I've been wanting to write for a while about the 'grief' that can be felt after you give birth extremely prematurely but it is such a complex and difficult subject. From speaking to other women I know that it is a common feeling.
I went into completely unexpected, spontaneous labour with Blaine at 24 weeks and 5 days into my pregnancy. I was still at work and hadn't bought much baby stuff - no pram, no moses basket, cot, nothing really. I had just had the second scan 2 weeks previous and was really enjoying the pregnancy. I was looking forward to all that was to come, ante natal classes and birth plans.
It all happened so quickly that I arrived at the hospital at around midnight and 5 hours 20 minutes later I was no longer pregnant. My baby wasn't placed on my chest. My baby wasn't in a cot by my bed. I didn't even see my baby. He was taken straight from me, behind a screen and then taken away. I was left sat on a bloody bed being offered a shower and a cup of tea.
In the shower I couldn't bear to look at my body; I quickly washed and dressed. Sat on the edge of a bed and offered more tea. After some time I was handed various leaflets and eventually handed a laminated photo of my baby. I found it so hard to look at that photo. This wasn't how it was meant to be.
For a while after I bathed in my top. I couldn't stand to look at my tummy. I hated the touch of it. Soft, jelly-like, empty. Where was my baby? Why wasn't he still inside me? I still had months to go. I was embarrassed to see people - what if they looked at my belly? When they saw me last I was pregnant, blooming, I had a big round belly and now it was gone. No round belly, no pregnancy, just a saggy empty belly but no bouncing baby in a pram.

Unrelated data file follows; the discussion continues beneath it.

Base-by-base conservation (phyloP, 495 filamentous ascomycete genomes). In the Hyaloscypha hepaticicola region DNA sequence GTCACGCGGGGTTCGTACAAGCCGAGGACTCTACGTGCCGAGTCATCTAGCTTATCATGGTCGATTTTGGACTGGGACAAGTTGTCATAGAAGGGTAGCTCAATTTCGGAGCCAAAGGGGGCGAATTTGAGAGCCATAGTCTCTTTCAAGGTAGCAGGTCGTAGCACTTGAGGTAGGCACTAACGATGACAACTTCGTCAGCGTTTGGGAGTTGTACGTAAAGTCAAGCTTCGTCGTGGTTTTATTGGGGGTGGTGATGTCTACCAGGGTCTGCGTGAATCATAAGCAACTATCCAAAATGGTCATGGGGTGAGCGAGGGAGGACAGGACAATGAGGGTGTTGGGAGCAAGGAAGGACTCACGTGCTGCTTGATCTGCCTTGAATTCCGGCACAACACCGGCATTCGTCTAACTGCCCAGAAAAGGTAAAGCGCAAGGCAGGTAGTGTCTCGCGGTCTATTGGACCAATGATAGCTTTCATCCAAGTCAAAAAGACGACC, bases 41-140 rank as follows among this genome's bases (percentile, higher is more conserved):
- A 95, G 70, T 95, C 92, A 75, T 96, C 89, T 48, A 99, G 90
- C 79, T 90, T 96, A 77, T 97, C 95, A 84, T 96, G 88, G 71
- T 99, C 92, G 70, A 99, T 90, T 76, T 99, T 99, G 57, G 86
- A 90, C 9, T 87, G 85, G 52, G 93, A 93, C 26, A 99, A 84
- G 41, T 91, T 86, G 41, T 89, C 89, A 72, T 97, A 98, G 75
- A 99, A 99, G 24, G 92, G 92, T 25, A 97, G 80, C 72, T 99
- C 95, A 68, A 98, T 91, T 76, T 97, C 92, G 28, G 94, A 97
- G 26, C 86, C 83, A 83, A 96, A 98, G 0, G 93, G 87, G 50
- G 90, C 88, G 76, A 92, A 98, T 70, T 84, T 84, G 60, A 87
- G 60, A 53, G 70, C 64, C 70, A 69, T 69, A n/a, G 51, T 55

At home, lying awake in bed, I felt the same. I was no longer pregnant but had no baby next to me in a cot. From the moment you find out your pregnant you expect to have that baby with you. To be separated is agony. Hormonally your body is pregnant and psychologically you yearn for your baby.
For the next weeks/months you go through the motions. Somehow get up, make small talk, travel to hospital and sit for hours by an incubator praying, longing and hoping to take your baby home. Every day drags but you get up and do it every day. No words can describe watching a baby the size of your hand, your baby, fight for it's life. Prodded and poked every hour of every day, machines bleeping and for a long while more setbacks than steps forward. The hope keeps you going.
Aside from this, you go home each night and there's no pregnancy and no baby to hold.
It is a strange type of grief. Grief for your lost pregnancy and grief for your 'take home baby'. Lots of people say 'it must've been awful but all is ok now' and yes, thank God, it is but it is a strange thing to come to terms with and difficult for anyone who hasn't experienced it to understand. It's as if when you lost that pregnancy you lost that baby and I only came to terms with this recently. The feelings are completely aside from Blaine. It is very surreal and impossible to explain, or understand unless you have experienced it.
Is it a type of Post Natal Depression - I don't think so. A sort of Post Traumatic Stress - again, I'm not sure but I do know from talking to other mum's that it's a common feeling. This post is a sensitive topic and is not meant to offend anyone. I know I am lucky - and am forever thankful - I have my baby and cherish every moment.